Thursday, March 30, 2006

Going Back to St. Cloud from Duluth’s CIO and Final Reflections on Humphey…Venial Sins...Entry into Religio-Show Business

The long drive back to St. Cloud from Duluth gave ample time for reflection on this man Humphrey—and good it was, too, since I only saw him very sparingly from that time on until his death in 1976. He was, above all, a pugnacious man, either angered or sarcastic in his appeal to remedy injustice, who could almost pass as a plain small town druggist from Doland, South Dakota when he first began speaking. To him ideas were so important he disregarded grammar and pronunciation. The word was State of the Union AD-dress for Ad-DRESS. He continually said “kep” for “kept” and always dropped his “ing’s” and not for effect: goin’, meetin’, talkin’, waitin’. How did he win speech contests during the Depression? In those contests he was always marked down for appearance, grammar, lack of friendliness, by one judge for “talking out of the side of his mouth like a Chicago gangster.” His voice was not resonant nor properly basso like Dirksen’s or with rolling pronunciation like William Jennings Bryan. What was the answer?

The answer was, as one oratorical judge wrote when Humphrey won a Midwest contest over students from Wisconsin, Illinois and Iowa, that “he gives the idea he knows the most.” His hard rasping voice, nasal to a degree, his (as one noted) “jamming the epiglottis down so hard the air could not get to his larynx, bumping his tongue densely on the back of his mouth, pushing hard with the muscles of his throat rather than relying on his abdominal muscles to do the work” made his voice come out with a rasp. Sounds unattractive, doesn’t it? But when he spoke he was what we called a
”drugstore liberal,” with a beguiling tone. One critic likened him to a big league pitcher with a blazing fast-ball, with such an overpowering delivery that he didn’t need a curve. All in all, breaking the rules as he often did, he was still the most compelling speaker of his generation. The better speakers of his generation almost always came off more polished: certainly FDR the patrician, JFK the Bostonian, Dirksen the comedic small town oratorical champion. But of these, I have always maintained Humphrey was the best because from the first sentence to the last he had instant rapport. Preparation and impressive encyclopedic marshalling of facts was his gift. But there was another thing.

He showed how to frame an issue. What do I mean by that? It’s not the assortment of facts in an argument but seizure of the initiative. Let me describe it rather than define. One day as he was campaigning in central Minnesota with me as reportorial side-kick, he decided, quite off the cuff, to stop in to see if he could speak to a group of farmers and small town neighbors who were attending a type of town meeting at which candidates of all types—legislators, aspirants for Congress, aspirants for county board—were speaking. Humphrey had calculated that for the most part they would be Republicans which made them appeal to him all the more.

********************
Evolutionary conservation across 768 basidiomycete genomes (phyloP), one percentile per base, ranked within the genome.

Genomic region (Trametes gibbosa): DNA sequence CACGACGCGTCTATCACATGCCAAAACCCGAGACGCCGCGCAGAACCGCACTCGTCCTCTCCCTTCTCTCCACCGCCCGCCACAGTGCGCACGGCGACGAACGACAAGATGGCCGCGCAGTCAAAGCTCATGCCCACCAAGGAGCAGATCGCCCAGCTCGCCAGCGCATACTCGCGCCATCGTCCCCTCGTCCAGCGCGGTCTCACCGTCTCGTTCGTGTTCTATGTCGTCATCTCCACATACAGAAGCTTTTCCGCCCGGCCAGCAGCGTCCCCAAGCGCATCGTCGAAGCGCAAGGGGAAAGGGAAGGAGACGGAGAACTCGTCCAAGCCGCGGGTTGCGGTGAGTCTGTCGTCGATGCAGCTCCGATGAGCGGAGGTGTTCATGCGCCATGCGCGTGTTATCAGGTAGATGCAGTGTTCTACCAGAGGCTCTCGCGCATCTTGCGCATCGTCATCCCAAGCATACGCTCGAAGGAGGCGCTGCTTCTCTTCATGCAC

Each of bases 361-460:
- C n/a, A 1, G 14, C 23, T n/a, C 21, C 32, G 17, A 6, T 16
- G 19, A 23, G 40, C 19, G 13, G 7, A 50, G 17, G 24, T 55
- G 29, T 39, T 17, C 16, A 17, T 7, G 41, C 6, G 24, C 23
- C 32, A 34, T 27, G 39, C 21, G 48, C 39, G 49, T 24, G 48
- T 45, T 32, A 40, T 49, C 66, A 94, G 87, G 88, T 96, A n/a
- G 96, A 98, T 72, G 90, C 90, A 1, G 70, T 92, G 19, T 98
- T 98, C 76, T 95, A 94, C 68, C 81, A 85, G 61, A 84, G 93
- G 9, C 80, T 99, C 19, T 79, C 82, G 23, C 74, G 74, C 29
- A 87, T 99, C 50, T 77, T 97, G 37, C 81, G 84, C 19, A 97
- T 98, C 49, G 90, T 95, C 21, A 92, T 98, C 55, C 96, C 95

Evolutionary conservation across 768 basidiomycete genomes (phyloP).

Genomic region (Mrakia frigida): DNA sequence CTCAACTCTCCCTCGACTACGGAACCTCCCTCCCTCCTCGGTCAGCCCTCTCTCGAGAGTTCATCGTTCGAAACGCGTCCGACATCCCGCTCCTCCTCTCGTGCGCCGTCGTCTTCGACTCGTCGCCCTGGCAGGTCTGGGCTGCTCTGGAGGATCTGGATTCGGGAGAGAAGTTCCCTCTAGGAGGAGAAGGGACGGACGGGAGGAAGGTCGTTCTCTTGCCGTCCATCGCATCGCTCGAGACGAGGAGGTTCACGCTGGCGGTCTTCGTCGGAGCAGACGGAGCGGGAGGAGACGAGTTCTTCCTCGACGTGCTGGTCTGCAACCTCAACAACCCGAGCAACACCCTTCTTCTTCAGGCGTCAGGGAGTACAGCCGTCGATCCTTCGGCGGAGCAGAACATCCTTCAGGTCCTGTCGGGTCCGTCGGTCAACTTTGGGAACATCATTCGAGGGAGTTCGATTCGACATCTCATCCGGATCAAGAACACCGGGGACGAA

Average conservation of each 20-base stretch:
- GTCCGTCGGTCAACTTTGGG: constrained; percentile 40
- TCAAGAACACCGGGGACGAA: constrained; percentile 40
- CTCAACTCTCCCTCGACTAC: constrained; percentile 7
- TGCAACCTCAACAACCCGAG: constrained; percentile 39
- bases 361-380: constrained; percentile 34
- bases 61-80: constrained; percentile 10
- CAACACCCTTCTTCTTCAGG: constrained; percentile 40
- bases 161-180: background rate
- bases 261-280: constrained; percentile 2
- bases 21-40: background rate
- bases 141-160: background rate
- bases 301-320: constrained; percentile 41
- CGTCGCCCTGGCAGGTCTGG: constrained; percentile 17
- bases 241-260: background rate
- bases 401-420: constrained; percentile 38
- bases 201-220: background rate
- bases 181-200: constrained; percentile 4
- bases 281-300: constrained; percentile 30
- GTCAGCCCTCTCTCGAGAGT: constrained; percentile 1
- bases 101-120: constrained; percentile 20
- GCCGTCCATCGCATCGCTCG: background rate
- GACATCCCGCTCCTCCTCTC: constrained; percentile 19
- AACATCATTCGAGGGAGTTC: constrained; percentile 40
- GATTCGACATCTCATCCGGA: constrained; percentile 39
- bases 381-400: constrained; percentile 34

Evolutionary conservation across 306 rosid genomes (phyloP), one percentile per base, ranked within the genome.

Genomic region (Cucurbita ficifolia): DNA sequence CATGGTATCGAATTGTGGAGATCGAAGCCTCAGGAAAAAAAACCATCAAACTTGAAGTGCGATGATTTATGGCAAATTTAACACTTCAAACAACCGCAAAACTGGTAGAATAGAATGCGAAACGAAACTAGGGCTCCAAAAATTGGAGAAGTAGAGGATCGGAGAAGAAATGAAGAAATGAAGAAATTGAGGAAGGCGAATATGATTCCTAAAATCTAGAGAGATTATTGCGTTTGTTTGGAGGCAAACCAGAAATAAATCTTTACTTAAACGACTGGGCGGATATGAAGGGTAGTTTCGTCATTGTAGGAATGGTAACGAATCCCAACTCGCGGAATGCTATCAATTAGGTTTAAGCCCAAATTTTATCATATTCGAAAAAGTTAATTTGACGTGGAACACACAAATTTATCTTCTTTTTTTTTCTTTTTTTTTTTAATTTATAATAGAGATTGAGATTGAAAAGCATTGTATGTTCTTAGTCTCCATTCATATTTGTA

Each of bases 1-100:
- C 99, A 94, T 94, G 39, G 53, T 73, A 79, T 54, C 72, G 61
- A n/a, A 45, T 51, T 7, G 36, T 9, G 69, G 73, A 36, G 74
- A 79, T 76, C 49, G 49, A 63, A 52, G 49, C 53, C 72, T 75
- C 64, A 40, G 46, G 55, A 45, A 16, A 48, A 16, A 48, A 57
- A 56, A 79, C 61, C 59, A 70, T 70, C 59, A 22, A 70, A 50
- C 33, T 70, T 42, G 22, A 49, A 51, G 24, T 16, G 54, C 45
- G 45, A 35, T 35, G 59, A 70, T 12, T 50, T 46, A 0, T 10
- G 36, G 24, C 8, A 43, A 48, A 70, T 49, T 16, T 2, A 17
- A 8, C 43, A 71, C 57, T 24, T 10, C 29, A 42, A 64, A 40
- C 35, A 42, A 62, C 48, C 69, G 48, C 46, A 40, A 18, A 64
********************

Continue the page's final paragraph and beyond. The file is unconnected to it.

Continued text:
As we stood in the back hearing the candidates, it became apparent that they were not only Republicans for the most part but devotees to President Eisenhower. That got Humphrey excited and he popped a spearmint in his mouth, chewing rapidly as he listened to a string of Republicans getting up asking the voters to elect them to enable them to, in some way, help Eisenhower. That was the big thing with Republicans in those days—elect them to help Ike. Of course he was noticed immediately as we stood in the back of the hall and the master of ceremonies invited him to speak as well because he was up for reelection. Normally one should be somewhat daunted by a heavy Republican house and very partisan Republican candidates—but Humphrey marched right up to the front of the room, not particularly shaking hands with individual members of the group.

His response was like this. Notice the framing. “Thanks, Mr. Chairman. I’ve been standin’ in the back of the hall listening to a number of fine Republican candidates asking you farmers to send them to Washington or St. Paul or whatever so they can help Ike.”

There was a general murmur of agreement.

“I tell ya, Ike has enough help. Why he has a White House chucked full of Republicans. He’s got a secretary of state, Mr.Dulles who is a multi-millionaire, he’s got Engine Charlie Wilson from General Motors, a multi-millionaire as secretary of defense; he’s got Oveta Culp Hobby at health, education and welfare, a multi-millionaire publisher; he’s got Douglas McKay as secretary of the interior, a multi-millionaire; he’s got Art Summerfield as postmaster general a multi-millionaire; he’s got Ezra Taft Benson as secretary of agriculture who’s a shirt-tail relative of the powerful Taft family of multi-millionaires; he’s got Sinclair Weeks as secretary of commerce, a multi-millionaire, he had poor old Marty Durkin of the plumbers union, a Democrat as secretary of labor but he didn’t fit so now he’s got Jim Mitchell, a big time corporate labor consultant, a multi-millionaire. He’s got a Republican Congress—both Houses—chuck full of Republicans. Now, excuse me, but we hear the cry: “Send me to Washington to help Ike! I tell you Ike’s got enough help. Do YOU? I would advise you to send somebody to Washington to help YOU!”